The deals that make (and break) the media

Sometimes it’s important to look beyond the headlines, seek the wider picture and consider the nuances. And this is especially true in the world of media finance, mergers and acquisitions (M&A) guru Reed Phillips, CEO of Oaklins DeSilva+Phillips investment bank, was interviewed by Ashley Norris at the recent Mx3 media event in Barcelona.

Many stories have been written about the downfall of millennial darlings Vice Media and BuzzFeed, detailing how these media companies took huge chunks of investment money, created monster valuations, and then saw their businesses crash as revenues fell well short of expectations.

Former editor-in-chief of BuzzFeed News, Ben Smith, chronicles in his excellent book Traffic how the company became an investment-hungry beast, creating huge audiences but never quite managing to monetise them effectively.

But the experience did not put Smith off taking on finance for another media project. Together with former Bloomberg Media CEO Justin B. Smith he started the digital news brand Semafor. In 2023, they raised $19 million from investors including Yahoo co-founder Jerry Yang to replace money they had received from the disgraced Sam Bankman-Fried.

So, was the problem with Vice and Buzzfeed the business models or the investment? And what impact have those disaster stories had on deals and valuations of digital media companies?

The great unravelling

Media M&A authority Reed Phillips of Oaklins DeSilva+Phillips, a key speaker at the MX3 Barcelona event in March, suggests some media firms will never turn a profit no matter what level of investment they receive and scale they attain.

“I think that the times have changed. And those companies had much more competition than they had before. It’s been very challenging for them. And as a result, those investments have not worked out.

“There was a time when Vice was riding high and had a $6 billion valuation, and was expanding into all kinds of other areas. It looked at the time like a brilliant business model.

“Unfortunately, things really unravelled. And they, like other companies I could name, took in money and spent the money. And they looked like they were growing nicely, but they still needed more money. They never really got to the point where they had developed a profitable business model. And that may have been the case for some of those companies. They just simply weren’t going to be sustainable and become fully profitable.”

The downfall of these businesses had a knock-on effect on valuations, Reed says, with valuations for digital media now substantially lower than in 2021-2022.

Economics and technology

A key factor in media companies’ success is the economic climate.

“Up until just recently the biggest issue for media companies in terms of growth and sustainability has been the algorithm changes at Google,” Reed explains.

“It is also important though to understand that they don’t operate in a vacuum. The economy that they’re working in has a massive impact too. If the economy is performing well, the companies tend to perform well.”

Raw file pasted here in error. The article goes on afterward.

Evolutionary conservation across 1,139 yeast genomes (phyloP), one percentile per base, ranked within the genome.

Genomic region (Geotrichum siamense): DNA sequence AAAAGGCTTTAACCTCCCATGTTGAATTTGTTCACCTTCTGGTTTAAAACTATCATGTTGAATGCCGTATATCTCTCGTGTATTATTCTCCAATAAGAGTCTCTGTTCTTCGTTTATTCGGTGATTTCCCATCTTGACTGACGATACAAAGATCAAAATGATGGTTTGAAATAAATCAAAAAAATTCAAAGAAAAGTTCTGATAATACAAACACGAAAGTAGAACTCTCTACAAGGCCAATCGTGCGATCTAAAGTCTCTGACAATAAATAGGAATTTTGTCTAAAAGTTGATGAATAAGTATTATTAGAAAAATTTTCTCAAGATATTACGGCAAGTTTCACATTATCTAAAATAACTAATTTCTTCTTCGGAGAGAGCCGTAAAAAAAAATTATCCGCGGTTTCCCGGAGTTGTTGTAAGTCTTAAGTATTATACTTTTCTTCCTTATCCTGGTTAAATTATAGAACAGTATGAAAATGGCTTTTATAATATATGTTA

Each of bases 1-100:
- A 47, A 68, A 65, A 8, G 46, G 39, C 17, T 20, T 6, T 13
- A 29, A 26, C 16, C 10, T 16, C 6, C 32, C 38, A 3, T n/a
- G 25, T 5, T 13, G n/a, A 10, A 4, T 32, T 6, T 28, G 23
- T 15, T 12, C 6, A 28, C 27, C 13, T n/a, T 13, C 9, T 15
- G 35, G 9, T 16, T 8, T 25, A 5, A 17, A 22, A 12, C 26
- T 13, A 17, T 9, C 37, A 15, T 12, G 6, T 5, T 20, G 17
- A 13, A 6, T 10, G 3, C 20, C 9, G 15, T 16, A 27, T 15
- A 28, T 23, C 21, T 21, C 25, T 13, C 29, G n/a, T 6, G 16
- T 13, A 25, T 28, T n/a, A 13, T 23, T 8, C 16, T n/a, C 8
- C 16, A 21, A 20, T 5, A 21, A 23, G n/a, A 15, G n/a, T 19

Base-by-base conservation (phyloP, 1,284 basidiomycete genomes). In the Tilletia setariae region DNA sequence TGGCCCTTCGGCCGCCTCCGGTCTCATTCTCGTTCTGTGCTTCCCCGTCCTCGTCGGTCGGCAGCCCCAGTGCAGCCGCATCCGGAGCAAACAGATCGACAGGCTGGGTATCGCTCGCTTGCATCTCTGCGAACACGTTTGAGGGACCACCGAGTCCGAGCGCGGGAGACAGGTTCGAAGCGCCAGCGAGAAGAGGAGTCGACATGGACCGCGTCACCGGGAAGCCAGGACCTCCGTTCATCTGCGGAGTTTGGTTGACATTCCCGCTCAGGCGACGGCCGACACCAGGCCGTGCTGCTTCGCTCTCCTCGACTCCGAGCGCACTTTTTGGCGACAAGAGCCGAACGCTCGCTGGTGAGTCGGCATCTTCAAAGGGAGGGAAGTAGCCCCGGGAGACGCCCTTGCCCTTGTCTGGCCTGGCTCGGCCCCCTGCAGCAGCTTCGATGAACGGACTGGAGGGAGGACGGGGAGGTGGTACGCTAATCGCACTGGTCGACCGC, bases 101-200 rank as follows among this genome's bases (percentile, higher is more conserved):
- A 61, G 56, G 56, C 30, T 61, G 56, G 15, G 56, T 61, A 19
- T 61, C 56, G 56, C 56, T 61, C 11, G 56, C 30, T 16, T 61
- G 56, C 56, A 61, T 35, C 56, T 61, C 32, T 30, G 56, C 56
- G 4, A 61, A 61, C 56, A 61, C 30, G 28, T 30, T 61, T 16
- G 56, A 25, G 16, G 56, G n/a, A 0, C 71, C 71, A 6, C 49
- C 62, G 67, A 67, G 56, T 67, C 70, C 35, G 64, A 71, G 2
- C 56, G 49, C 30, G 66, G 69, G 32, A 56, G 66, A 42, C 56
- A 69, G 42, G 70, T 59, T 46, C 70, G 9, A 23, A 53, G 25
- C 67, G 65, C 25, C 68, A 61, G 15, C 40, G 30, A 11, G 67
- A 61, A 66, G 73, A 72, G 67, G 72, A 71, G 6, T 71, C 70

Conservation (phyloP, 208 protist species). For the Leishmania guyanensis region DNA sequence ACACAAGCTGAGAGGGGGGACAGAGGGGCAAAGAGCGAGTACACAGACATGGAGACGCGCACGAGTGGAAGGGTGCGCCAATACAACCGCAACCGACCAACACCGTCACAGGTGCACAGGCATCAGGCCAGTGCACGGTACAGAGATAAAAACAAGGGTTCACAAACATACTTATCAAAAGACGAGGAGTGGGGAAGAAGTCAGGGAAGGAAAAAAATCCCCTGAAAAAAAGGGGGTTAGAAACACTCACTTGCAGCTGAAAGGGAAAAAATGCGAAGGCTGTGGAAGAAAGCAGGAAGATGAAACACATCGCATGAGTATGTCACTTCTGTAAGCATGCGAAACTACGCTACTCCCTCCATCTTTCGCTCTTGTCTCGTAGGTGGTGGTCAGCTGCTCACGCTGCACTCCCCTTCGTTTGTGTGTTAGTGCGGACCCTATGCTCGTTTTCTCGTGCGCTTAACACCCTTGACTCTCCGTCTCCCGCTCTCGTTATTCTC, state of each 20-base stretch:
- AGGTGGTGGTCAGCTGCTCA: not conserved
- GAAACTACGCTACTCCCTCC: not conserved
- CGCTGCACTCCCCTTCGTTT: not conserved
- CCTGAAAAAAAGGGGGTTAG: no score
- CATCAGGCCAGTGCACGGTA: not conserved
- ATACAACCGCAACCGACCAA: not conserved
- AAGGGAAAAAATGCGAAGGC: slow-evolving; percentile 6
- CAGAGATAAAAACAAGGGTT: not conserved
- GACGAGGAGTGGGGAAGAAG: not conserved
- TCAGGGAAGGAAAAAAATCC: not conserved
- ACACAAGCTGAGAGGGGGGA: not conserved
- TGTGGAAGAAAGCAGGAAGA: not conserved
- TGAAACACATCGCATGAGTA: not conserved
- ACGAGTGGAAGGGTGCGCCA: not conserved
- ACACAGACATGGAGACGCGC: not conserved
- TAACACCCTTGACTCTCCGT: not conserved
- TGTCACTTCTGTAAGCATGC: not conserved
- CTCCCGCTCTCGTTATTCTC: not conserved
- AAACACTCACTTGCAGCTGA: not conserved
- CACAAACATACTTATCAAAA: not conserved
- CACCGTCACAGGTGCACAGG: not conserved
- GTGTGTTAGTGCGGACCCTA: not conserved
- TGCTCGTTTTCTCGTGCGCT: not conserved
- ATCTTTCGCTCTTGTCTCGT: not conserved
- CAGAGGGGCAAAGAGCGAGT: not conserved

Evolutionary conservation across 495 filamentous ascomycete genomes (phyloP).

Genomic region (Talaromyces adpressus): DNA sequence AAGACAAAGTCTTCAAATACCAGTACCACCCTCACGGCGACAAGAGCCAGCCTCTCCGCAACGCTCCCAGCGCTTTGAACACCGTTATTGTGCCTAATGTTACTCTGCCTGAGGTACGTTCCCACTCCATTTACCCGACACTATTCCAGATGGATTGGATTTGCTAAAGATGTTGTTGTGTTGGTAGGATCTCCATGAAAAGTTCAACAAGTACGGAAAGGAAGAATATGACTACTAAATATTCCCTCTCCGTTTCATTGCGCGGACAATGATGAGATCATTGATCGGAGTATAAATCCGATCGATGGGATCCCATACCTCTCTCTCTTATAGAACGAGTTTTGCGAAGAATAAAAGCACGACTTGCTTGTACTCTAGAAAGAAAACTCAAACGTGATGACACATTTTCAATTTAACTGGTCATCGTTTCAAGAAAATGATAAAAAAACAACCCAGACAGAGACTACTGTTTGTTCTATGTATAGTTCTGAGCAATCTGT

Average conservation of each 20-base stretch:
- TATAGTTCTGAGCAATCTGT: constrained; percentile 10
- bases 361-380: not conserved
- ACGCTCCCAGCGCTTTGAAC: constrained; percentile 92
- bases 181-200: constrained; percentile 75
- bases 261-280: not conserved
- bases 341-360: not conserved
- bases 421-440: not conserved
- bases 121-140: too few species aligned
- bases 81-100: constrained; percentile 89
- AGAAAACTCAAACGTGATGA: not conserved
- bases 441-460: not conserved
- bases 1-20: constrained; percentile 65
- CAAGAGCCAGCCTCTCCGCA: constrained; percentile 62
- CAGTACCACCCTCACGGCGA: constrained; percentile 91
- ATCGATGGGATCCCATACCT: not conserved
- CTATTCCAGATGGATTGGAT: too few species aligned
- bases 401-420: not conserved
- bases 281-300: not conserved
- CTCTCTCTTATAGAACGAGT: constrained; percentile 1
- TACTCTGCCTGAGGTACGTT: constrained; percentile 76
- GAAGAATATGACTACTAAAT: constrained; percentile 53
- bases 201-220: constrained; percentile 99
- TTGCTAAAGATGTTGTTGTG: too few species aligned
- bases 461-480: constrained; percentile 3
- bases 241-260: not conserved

Technology is another factor that can scupper business or provide a growth path, Reed says.

“When any kind of technological change occurs, it can disrupt media businesses. So publishers have to be cognisant of technology and prepared to defend their position.”

The creator economy

While Reed admits the optics for media investment and M&A have not been great, he is confident there are still many opportunities.

“Looking at traditional media, I see a lot of opportunity in the niche B2B space, especially when the company has a thriving subscriptions system in place, and also when they host events.”

According to Reed, companies looking to invest in the B2B media space include Endeavor Business Media, GovExec, and Informa.

But he sees the most growth potential in the creator economy. Goldman Sachs, who valued the industry at $250 billion, expects the industry to double in the next four years. Not surprisingly, the deals are already happening.

Recently, Reed wrote for Mx3 that the industry is ripe for consolidation through mergers and buyers. Advertisers prefer to make larger buys from fewer companies, but must currently deal with an almost infinite number of influencers and midsized agencies. He expects to see a lot of smaller deals in this space.

While many newly formed companies are eager to roll-up smaller players, large companies like Warner Bros. Discovery, Walt Disney, Vivendi, Sony, Sanoma, Comcast and Live Nation may also decide to play here.

“We sold a creator economy company recently” says Reed, referring to Jellysmack, the UK-based social media conglomerate acquiring Network Media. “And we’re talking to a lot of companies in that space. A lot of them are small. We think there’s going to be a lot of consolidation in the space eventually. We don’t know when it’s going to occur, but we’re trying to be there for that to happen. And that’s something that we’re excited about.”

Watch highlights of our interview with Reed here:

About Oaklins

We are investment bankers for technology, media and marketing companies. For nearly three decades we have helped our clients unlock billions of dollars in value through M&A.

Oaklins DeSilva+Phillips specializes in mid-market, sell-side and buy-side mergers & acquisitions advisory, corporate finance services, and valuations. Since our founding, we have helped over 400 clients achieve their personal and professional goals through M&A.

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